Breast Implants Rise Up when I Contract Pecs. When I Relax They Slide Back Down?

Im 5'3" and wear a C/D cup. Everything looks natural until I go to gym and lift ANY weight or pull myself up out of the pool- then I notice both implants up under my collar bones. VERY EMBARRASSING!!!!! I got 2 plastic surgeon consults. One recommended just changing implant to a "smooth" one-assuming the current one had texture (dont know). The other recommended suturing the muscle down w new implants. Recommendations? Thank You, E

Doctor Answers 11

Submuscular breast implants

What you are describing is normal with implants under the muscle. When you flex your pectoralis (chest) muscle, it pushes the implants up, out of normal position. When you relax the implants return to their normal place. This action reduces the risk of capsular contracture. The only solution is to place the implants on top of the muscle. The disadvantage is that the implants will be more visible and palpable. I would highly recommend silicone implants if you are considering switching to sub-glandular placement.

Sacramento Plastic Surgeon
4.9 out of 5 stars 208 reviews

Extreme Animation Deformity With Submuscular Breast Implants

Some animation deformity is common with submuscular breast implants but yours does sound excessive. You have several options. Releasing the lower attachments of the pectoralis muscle, particularly if this was never initially done, may help cut down the upward muscle pull. The other option would be to switch the implants into a subglandular pocket. Which one of these would be better would depend on what type of implants you have now and what your breast anatomy is. (little or some breast tissue)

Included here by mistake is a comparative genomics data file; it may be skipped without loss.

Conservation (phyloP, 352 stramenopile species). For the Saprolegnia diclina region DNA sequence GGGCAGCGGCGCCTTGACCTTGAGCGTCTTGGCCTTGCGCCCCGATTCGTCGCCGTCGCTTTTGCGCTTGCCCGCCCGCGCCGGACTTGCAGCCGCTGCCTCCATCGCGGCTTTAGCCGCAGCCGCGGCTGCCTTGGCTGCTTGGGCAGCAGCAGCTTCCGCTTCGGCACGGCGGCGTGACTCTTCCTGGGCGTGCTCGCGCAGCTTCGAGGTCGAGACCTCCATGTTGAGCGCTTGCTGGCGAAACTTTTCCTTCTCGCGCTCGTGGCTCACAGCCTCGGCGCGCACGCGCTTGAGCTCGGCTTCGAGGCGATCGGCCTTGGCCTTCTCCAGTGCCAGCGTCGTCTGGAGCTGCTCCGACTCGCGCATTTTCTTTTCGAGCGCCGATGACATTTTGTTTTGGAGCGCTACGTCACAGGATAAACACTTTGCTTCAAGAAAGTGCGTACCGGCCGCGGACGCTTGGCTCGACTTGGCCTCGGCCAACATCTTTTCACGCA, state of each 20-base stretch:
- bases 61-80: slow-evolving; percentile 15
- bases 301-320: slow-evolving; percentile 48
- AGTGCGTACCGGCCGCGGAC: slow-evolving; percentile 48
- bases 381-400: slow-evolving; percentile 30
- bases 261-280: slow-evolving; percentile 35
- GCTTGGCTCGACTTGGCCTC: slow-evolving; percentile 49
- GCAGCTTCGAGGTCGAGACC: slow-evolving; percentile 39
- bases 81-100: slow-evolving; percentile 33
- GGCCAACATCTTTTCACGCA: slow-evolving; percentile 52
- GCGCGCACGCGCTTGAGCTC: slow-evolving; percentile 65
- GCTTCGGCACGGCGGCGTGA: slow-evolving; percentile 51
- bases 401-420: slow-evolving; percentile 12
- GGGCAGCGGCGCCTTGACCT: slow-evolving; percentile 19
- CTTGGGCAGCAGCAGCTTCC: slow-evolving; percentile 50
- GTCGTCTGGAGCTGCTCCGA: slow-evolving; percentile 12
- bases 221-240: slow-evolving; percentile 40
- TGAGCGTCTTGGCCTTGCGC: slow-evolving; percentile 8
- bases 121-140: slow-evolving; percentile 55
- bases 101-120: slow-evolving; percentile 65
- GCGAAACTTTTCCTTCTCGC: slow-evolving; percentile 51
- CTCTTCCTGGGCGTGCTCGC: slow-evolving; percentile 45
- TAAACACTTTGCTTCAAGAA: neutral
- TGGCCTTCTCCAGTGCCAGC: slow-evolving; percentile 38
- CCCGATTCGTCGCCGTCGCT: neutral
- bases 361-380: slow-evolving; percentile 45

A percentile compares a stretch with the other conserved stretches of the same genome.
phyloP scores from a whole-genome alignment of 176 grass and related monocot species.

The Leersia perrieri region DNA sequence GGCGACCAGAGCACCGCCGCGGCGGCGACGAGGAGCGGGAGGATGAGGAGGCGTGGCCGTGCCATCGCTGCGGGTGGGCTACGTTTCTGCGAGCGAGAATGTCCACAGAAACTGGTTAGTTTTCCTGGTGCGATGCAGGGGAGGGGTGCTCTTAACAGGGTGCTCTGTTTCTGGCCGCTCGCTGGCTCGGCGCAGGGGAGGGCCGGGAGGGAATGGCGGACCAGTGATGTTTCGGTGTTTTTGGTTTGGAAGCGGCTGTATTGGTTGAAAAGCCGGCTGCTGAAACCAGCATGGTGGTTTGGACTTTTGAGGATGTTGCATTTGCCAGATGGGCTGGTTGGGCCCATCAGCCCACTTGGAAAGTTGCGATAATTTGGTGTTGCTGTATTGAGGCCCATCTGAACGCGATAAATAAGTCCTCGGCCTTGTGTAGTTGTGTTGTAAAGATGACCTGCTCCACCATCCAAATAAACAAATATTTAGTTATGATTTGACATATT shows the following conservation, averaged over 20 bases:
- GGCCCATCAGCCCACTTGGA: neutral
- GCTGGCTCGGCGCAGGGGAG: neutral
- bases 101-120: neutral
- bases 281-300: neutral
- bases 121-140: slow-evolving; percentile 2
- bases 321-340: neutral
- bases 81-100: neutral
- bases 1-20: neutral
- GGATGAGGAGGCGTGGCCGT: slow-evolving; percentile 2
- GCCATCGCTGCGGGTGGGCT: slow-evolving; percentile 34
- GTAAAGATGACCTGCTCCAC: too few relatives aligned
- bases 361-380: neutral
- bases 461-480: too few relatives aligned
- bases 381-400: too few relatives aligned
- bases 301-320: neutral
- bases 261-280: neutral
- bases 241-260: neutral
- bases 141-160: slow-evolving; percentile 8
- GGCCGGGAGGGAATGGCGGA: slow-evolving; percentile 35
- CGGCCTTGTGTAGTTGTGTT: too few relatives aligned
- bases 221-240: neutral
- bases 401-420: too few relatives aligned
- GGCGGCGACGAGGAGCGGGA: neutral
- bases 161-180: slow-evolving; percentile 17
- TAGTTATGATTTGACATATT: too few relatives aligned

Barry L. Eppley, MD, DMD
Indianapolis Plastic Surgeon
4.7 out of 5 stars 72 reviews

Movement of implants after breast augmentation

Placement of implants in the submuscular position will lead to some motion whenever the muscles do contract.  That is both the advantage and disadvantage of submuscular placement.  This motion theoretically helps decreases capsular contracture.  The disadvantage is what you are describing.  Your motion does sound a bit excessive.  A simple fix would be to switch the location of the implants to above the muscle.  If this is done, there is a much higher risk of visibility of the implants depending on the amount of breast tissue that is already present.  Good luck!

Naveen Setty, MD
Dallas Plastic Surgeon
5.0 out of 5 stars 74 reviews

Distortion with subpectoral augmentation

If you are very concerned about the movement of the implant when you contract the muscle the proper decision would be to convert your augmentation to a submammary, above the muscle, augmentation.  This will prevent the distortion to the breast implant location when the muscle is contracted.  There will not be any elevation to the implant with contracture..


I have done this many times with my patients over the years if this problem exists.  Nothing else will guarantee that you don't have some continued distortion.


Talk this over with your Plastic Surgeon, and don't hesitate to get several opinions.


Good luck to you.


Frank Rieger M.D.  Board certified Plastic Surgeon in Tampa

Rising implants

Changing to smooth implants (or to textured for that matter) will not help your problem. Some times the bottom part of the pectoralis muscle separates too much from the sternum leading to this "hyperdynamic deformity".  Although sometimes difficult, improvement can occasionally be gained by reattaching some muscle in this area. Over the muscle would correct this completely but you need to thoroughly discuss the pros and cons of implant placement with your PS.

Andrew Stewart, MD
Charleston Plastic Surgeon
3.8 out of 5 stars 8 reviews

Implant animation in the subpectoral position